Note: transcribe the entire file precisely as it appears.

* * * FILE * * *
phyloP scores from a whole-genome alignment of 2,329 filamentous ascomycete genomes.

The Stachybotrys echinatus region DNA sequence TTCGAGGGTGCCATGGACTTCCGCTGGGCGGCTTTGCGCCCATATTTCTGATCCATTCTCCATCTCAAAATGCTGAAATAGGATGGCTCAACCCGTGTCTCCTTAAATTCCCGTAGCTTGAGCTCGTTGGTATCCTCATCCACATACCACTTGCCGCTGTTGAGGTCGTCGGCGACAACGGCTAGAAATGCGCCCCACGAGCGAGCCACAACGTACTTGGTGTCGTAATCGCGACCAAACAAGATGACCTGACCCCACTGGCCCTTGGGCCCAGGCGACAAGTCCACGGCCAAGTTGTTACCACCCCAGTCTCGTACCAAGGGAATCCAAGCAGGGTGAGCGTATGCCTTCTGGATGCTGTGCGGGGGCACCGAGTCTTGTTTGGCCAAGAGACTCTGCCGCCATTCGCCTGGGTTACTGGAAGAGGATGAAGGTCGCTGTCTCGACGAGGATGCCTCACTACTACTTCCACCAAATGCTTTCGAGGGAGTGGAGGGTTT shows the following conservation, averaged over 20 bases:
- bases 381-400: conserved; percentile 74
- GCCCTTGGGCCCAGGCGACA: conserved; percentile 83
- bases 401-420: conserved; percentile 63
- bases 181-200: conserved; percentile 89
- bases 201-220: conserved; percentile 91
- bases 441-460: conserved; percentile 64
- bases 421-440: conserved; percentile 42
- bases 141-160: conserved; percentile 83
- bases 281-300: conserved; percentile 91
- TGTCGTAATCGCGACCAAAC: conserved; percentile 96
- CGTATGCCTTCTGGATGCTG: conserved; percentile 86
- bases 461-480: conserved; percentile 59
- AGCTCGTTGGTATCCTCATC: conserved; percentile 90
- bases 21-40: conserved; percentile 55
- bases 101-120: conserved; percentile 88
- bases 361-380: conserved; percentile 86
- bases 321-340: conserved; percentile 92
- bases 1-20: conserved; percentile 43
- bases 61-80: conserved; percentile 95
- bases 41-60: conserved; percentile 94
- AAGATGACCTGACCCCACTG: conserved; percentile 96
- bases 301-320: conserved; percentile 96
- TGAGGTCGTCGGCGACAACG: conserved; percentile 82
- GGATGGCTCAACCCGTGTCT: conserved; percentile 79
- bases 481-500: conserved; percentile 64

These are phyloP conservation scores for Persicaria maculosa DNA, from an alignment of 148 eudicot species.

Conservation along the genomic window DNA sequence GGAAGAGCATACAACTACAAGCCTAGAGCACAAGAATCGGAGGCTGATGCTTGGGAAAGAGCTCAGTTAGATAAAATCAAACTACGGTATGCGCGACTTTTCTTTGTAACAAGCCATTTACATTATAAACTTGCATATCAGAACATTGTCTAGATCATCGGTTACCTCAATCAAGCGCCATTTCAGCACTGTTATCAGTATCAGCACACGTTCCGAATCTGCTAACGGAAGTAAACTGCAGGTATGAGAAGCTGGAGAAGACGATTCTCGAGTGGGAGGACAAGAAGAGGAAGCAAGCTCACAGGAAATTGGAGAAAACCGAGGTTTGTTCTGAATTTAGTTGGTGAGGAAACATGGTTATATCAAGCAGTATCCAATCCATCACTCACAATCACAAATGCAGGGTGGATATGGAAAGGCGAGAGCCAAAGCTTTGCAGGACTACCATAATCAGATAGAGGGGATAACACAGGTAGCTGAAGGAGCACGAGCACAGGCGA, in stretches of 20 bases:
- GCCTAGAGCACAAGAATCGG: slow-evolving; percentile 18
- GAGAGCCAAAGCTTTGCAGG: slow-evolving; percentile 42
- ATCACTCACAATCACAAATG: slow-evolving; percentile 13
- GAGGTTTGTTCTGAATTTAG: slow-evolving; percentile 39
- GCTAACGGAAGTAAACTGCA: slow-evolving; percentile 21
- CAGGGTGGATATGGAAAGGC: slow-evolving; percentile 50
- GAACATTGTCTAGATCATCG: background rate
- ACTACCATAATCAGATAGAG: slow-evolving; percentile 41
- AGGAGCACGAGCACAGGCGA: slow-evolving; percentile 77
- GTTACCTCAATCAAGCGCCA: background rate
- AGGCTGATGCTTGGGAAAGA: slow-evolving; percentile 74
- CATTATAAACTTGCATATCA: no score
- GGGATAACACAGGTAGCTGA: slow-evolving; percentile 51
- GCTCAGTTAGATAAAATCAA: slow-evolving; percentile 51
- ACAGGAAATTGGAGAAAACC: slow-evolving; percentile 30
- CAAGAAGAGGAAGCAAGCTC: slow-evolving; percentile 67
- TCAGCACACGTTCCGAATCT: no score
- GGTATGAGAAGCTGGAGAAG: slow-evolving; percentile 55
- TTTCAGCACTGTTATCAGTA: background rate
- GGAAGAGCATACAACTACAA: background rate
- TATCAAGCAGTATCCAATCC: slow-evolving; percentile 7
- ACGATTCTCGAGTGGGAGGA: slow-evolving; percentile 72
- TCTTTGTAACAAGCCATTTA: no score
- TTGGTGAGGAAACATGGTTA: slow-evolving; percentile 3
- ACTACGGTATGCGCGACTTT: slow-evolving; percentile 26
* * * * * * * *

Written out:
phyloP scores from a whole-genome alignment of 2,329 filamentous ascomycete genomes.

The Stachybotrys echinatus region DNA sequence TTCGAGGGTGCCATGGACTTCCGCTGGGCGGCTTTGCGCCCATATTTCTGATCCATTCTCCATCTCAAAATGCTGAAATAGGATGGCTCAACCCGTGTCTCCTTAAATTCCCGTAGCTTGAGCTCGTTGGTATCCTCATCCACATACCACTTGCCGCTGTTGAGGTCGTCGGCGACAACGGCTAGAAATGCGCCCCACGAGCGAGCCACAACGTACTTGGTGTCGTAATCGCGACCAAACAAGATGACCTGACCCCACTGGCCCTTGGGCCCAGGCGACAAGTCCACGGCCAAGTTGTTACCACCCCAGTCTCGTACCAAGGGAATCCAAGCAGGGTGAGCGTATGCCTTCTGGATGCTGTGCGGGGGCACCGAGTCTTGTTTGGCCAAGAGACTCTGCCGCCATTCGCCTGGGTTACTGGAAGAGGATGAAGGTCGCTGTCTCGACGAGGATGCCTCACTACTACTTCCACCAAATGCTTTCGAGGGAGTGGAGGGTTT shows the following conservation, averaged over 20 bases:
- bases 381-400: conserved; percentile 74
- GCCCTTGGGCCCAGGCGACA: conserved; percentile 83
- bases 401-420: conserved; percentile 63
- bases 181-200: conserved; percentile 89
- bases 201-220: conserved; percentile 91
- bases 441-460: conserved; percentile 64
- bases 421-440: conserved; percentile 42
- bases 141-160: conserved; percentile 83
- bases 281-300: conserved; percentile 91
- TGTCGTAATCGCGACCAAAC: conserved; percentile 96
- CGTATGCCTTCTGGATGCTG: conserved; percentile 86
- bases 461-480: conserved; percentile 59
- AGCTCGTTGGTATCCTCATC: conserved; percentile 90
- bases 21-40: conserved; percentile 55
- bases 101-120: conserved; percentile 88
- bases 361-380: conserved; percentile 86
- bases 321-340: conserved; percentile 92
- bases 1-20: conserved; percentile 43
- bases 61-80: conserved; percentile 95
- bases 41-60: conserved; percentile 94
- AAGATGACCTGACCCCACTG: conserved; percentile 96
- bases 301-320: conserved; percentile 96
- TGAGGTCGTCGGCGACAACG: conserved; percentile 82
- GGATGGCTCAACCCGTGTCT: conserved; percentile 79
- bases 481-500: conserved; percentile 64

These are phyloP conservation scores for Persicaria maculosa DNA, from an alignment of 148 eudicot species.

Conservation along the genomic window DNA sequence GGAAGAGCATACAACTACAAGCCTAGAGCACAAGAATCGGAGGCTGATGCTTGGGAAAGAGCTCAGTTAGATAAAATCAAACTACGGTATGCGCGACTTTTCTTTGTAACAAGCCATTTACATTATAAACTTGCATATCAGAACATTGTCTAGATCATCGGTTACCTCAATCAAGCGCCATTTCAGCACTGTTATCAGTATCAGCACACGTTCCGAATCTGCTAACGGAAGTAAACTGCAGGTATGAGAAGCTGGAGAAGACGATTCTCGAGTGGGAGGACAAGAAGAGGAAGCAAGCTCACAGGAAATTGGAGAAAACCGAGGTTTGTTCTGAATTTAGTTGGTGAGGAAACATGGTTATATCAAGCAGTATCCAATCCATCACTCACAATCACAAATGCAGGGTGGATATGGAAAGGCGAGAGCCAAAGCTTTGCAGGACTACCATAATCAGATAGAGGGGATAACACAGGTAGCTGAAGGAGCACGAGCACAGGCGA, in stretches of 20 bases:
- GCCTAGAGCACAAGAATCGG: slow-evolving; percentile 18
- GAGAGCCAAAGCTTTGCAGG: slow-evolving; percentile 42
- ATCACTCACAATCACAAATG: slow-evolving; percentile 13
- GAGGTTTGTTCTGAATTTAG: slow-evolving; percentile 39
- GCTAACGGAAGTAAACTGCA: slow-evolving; percentile 21
- CAGGGTGGATATGGAAAGGC: slow-evolving; percentile 50
- GAACATTGTCTAGATCATCG: background rate
- ACTACCATAATCAGATAGAG: slow-evolving; percentile 41
- AGGAGCACGAGCACAGGCGA: slow-evolving; percentile 77
- GTTACCTCAATCAAGCGCCA: background rate
- AGGCTGATGCTTGGGAAAGA: slow-evolving; percentile 74
- CATTATAAACTTGCATATCA: no score
- GGGATAACACAGGTAGCTGA: slow-evolving; percentile 51
- GCTCAGTTAGATAAAATCAA: slow-evolving; percentile 51
- ACAGGAAATTGGAGAAAACC: slow-evolving; percentile 30
- CAAGAAGAGGAAGCAAGCTC: slow-evolving; percentile 67
- TCAGCACACGTTCCGAATCT: no score
- GGTATGAGAAGCTGGAGAAG: slow-evolving; percentile 55
- TTTCAGCACTGTTATCAGTA: background rate
- GGAAGAGCATACAACTACAA: background rate
- TATCAAGCAGTATCCAATCC: slow-evolving; percentile 7
- ACGATTCTCGAGTGGGAGGA: slow-evolving; percentile 72
- TCTTTGTAACAAGCCATTTA: no score
- TTGGTGAGGAAACATGGTTA: slow-evolving; percentile 3
- ACTACGGTATGCGCGACTTT: slow-evolving; percentile 26